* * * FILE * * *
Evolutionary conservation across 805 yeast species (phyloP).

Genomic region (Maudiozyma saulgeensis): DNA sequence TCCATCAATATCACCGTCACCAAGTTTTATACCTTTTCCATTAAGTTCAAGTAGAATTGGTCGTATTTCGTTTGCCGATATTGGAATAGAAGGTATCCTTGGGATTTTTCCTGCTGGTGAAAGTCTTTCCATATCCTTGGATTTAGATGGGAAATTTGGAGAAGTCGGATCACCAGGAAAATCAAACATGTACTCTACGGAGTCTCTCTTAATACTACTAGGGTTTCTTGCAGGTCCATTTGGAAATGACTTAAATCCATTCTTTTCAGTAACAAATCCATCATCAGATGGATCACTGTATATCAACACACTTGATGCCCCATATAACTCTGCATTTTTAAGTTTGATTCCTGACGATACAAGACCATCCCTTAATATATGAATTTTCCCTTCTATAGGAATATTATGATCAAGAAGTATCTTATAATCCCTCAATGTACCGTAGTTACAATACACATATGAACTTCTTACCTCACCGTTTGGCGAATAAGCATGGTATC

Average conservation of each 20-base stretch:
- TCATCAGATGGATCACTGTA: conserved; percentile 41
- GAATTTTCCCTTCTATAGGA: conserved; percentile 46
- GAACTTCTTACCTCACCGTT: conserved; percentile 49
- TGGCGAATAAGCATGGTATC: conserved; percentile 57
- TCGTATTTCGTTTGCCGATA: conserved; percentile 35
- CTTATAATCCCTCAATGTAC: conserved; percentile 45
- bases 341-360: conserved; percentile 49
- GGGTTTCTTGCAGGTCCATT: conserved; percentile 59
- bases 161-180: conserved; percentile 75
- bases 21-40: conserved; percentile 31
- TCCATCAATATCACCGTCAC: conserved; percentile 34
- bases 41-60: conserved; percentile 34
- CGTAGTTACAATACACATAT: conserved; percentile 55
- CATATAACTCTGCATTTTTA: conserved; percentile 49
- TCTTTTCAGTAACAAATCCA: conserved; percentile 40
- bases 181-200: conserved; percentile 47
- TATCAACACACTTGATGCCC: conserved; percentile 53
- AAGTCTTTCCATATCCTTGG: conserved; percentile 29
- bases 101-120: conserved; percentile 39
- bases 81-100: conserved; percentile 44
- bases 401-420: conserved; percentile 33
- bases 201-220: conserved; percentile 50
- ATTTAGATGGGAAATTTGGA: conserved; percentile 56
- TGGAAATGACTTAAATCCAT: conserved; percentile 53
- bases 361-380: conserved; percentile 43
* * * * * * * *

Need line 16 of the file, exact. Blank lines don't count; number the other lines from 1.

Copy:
- CGTAGTTACAATACACATAT: conserved; percentile 55